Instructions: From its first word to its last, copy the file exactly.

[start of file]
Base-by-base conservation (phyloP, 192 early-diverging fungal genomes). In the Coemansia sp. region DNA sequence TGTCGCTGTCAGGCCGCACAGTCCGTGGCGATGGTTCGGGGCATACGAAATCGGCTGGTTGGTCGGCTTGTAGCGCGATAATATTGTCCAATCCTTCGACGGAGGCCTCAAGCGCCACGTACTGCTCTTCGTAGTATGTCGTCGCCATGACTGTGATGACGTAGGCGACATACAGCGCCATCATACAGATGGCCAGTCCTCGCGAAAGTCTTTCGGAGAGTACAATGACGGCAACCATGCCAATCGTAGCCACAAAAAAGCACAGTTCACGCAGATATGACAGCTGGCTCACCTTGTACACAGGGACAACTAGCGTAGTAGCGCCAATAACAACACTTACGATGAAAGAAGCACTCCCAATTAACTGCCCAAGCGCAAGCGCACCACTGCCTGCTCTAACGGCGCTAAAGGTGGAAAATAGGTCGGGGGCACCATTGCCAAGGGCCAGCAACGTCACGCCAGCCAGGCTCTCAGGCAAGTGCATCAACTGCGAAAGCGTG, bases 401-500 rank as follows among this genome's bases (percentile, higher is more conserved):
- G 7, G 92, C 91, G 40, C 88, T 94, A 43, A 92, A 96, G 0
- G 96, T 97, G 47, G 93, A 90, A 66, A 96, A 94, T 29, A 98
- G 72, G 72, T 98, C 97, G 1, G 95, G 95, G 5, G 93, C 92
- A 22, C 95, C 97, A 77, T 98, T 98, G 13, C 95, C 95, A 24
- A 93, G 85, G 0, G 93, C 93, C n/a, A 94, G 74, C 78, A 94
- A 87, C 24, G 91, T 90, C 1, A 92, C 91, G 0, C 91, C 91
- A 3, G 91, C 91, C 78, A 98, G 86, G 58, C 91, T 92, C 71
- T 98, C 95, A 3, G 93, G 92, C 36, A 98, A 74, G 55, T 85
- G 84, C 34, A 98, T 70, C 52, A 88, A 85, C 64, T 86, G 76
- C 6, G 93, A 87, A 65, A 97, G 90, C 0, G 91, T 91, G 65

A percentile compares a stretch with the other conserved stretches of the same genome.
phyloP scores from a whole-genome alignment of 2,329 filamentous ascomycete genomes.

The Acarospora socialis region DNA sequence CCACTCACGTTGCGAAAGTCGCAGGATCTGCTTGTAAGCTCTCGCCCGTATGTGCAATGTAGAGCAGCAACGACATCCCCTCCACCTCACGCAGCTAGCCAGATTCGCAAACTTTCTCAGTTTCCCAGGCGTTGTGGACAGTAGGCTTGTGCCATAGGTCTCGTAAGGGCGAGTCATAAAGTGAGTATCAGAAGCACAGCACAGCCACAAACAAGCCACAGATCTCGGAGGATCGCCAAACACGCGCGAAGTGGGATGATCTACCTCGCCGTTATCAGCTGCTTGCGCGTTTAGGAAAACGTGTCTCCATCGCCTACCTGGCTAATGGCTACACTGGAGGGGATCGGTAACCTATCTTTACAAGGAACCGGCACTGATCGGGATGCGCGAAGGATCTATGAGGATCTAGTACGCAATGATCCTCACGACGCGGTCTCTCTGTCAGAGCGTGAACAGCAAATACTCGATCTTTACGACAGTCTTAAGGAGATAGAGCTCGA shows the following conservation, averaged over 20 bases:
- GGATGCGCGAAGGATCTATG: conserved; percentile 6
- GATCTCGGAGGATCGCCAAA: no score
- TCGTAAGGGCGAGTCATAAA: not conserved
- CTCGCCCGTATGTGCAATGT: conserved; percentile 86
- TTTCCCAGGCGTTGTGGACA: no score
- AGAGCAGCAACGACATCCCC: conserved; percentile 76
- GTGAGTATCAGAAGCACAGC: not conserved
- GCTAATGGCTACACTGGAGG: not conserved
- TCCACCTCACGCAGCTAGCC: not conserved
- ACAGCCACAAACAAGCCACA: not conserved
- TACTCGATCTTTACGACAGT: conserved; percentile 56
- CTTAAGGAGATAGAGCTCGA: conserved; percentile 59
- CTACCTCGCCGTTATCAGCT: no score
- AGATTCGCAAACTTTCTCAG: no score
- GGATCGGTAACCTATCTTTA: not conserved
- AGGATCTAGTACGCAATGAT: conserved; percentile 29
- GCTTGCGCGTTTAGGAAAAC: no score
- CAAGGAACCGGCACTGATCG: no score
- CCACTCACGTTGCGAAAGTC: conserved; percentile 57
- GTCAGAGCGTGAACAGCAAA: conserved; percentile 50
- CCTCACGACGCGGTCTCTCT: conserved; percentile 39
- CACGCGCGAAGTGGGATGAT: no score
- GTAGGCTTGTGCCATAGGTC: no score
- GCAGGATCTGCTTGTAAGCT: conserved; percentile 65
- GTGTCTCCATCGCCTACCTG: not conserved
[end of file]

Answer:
Base-by-base conservation (phyloP, 192 early-diverging fungal genomes). In the Coemansia sp. region DNA sequence TGTCGCTGTCAGGCCGCACAGTCCGTGGCGATGGTTCGGGGCATACGAAATCGGCTGGTTGGTCGGCTTGTAGCGCGATAATATTGTCCAATCCTTCGACGGAGGCCTCAAGCGCCACGTACTGCTCTTCGTAGTATGTCGTCGCCATGACTGTGATGACGTAGGCGACATACAGCGCCATCATACAGATGGCCAGTCCTCGCGAAAGTCTTTCGGAGAGTACAATGACGGCAACCATGCCAATCGTAGCCACAAAAAAGCACAGTTCACGCAGATATGACAGCTGGCTCACCTTGTACACAGGGACAACTAGCGTAGTAGCGCCAATAACAACACTTACGATGAAAGAAGCACTCCCAATTAACTGCCCAAGCGCAAGCGCACCACTGCCTGCTCTAACGGCGCTAAAGGTGGAAAATAGGTCGGGGGCACCATTGCCAAGGGCCAGCAACGTCACGCCAGCCAGGCTCTCAGGCAAGTGCATCAACTGCGAAAGCGTG, bases 401-500 rank as follows among this genome's bases (percentile, higher is more conserved):
- G 7, G 92, C 91, G 40, C 88, T 94, A 43, A 92, A 96, G 0
- G 96, T 97, G 47, G 93, A 90, A 66, A 96, A 94, T 29, A 98
- G 72, G 72, T 98, C 97, G 1, G 95, G 95, G 5, G 93, C 92
- A 22, C 95, C 97, A 77, T 98, T 98, G 13, C 95, C 95, A 24
- A 93, G 85, G 0, G 93, C 93, C n/a, A 94, G 74, C 78, A 94
- A 87, C 24, G 91, T 90, C 1, A 92, C 91, G 0, C 91, C 91
- A 3, G 91, C 91, C 78, A 98, G 86, G 58, C 91, T 92, C 71
- T 98, C 95, A 3, G 93, G 92, C 36, A 98, A 74, G 55, T 85
- G 84, C 34, A 98, T 70, C 52, A 88, A 85, C 64, T 86, G 76
- C 6, G 93, A 87, A 65, A 97, G 90, C 0, G 91, T 91, G 65

A percentile compares a stretch with the other conserved stretches of the same genome.
phyloP scores from a whole-genome alignment of 2,329 filamentous ascomycete genomes.

The Acarospora socialis region DNA sequence CCACTCACGTTGCGAAAGTCGCAGGATCTGCTTGTAAGCTCTCGCCCGTATGTGCAATGTAGAGCAGCAACGACATCCCCTCCACCTCACGCAGCTAGCCAGATTCGCAAACTTTCTCAGTTTCCCAGGCGTTGTGGACAGTAGGCTTGTGCCATAGGTCTCGTAAGGGCGAGTCATAAAGTGAGTATCAGAAGCACAGCACAGCCACAAACAAGCCACAGATCTCGGAGGATCGCCAAACACGCGCGAAGTGGGATGATCTACCTCGCCGTTATCAGCTGCTTGCGCGTTTAGGAAAACGTGTCTCCATCGCCTACCTGGCTAATGGCTACACTGGAGGGGATCGGTAACCTATCTTTACAAGGAACCGGCACTGATCGGGATGCGCGAAGGATCTATGAGGATCTAGTACGCAATGATCCTCACGACGCGGTCTCTCTGTCAGAGCGTGAACAGCAAATACTCGATCTTTACGACAGTCTTAAGGAGATAGAGCTCGA shows the following conservation, averaged over 20 bases:
- GGATGCGCGAAGGATCTATG: conserved; percentile 6
- GATCTCGGAGGATCGCCAAA: no score
- TCGTAAGGGCGAGTCATAAA: not conserved
- CTCGCCCGTATGTGCAATGT: conserved; percentile 86
- TTTCCCAGGCGTTGTGGACA: no score
- AGAGCAGCAACGACATCCCC: conserved; percentile 76
- GTGAGTATCAGAAGCACAGC: not conserved
- GCTAATGGCTACACTGGAGG: not conserved
- TCCACCTCACGCAGCTAGCC: not conserved
- ACAGCCACAAACAAGCCACA: not conserved
- TACTCGATCTTTACGACAGT: conserved; percentile 56
- CTTAAGGAGATAGAGCTCGA: conserved; percentile 59
- CTACCTCGCCGTTATCAGCT: no score
- AGATTCGCAAACTTTCTCAG: no score
- GGATCGGTAACCTATCTTTA: not conserved
- AGGATCTAGTACGCAATGAT: conserved; percentile 29
- GCTTGCGCGTTTAGGAAAAC: no score
- CAAGGAACCGGCACTGATCG: no score
- CCACTCACGTTGCGAAAGTC: conserved; percentile 57
- GTCAGAGCGTGAACAGCAAA: conserved; percentile 50
- CCTCACGACGCGGTCTCTCT: conserved; percentile 39
- CACGCGCGAAGTGGGATGAT: no score
- GTAGGCTTGTGCCATAGGTC: no score
- GCAGGATCTGCTTGTAAGCT: conserved; percentile 65
- GTGTCTCCATCGCCTACCTG: not conserved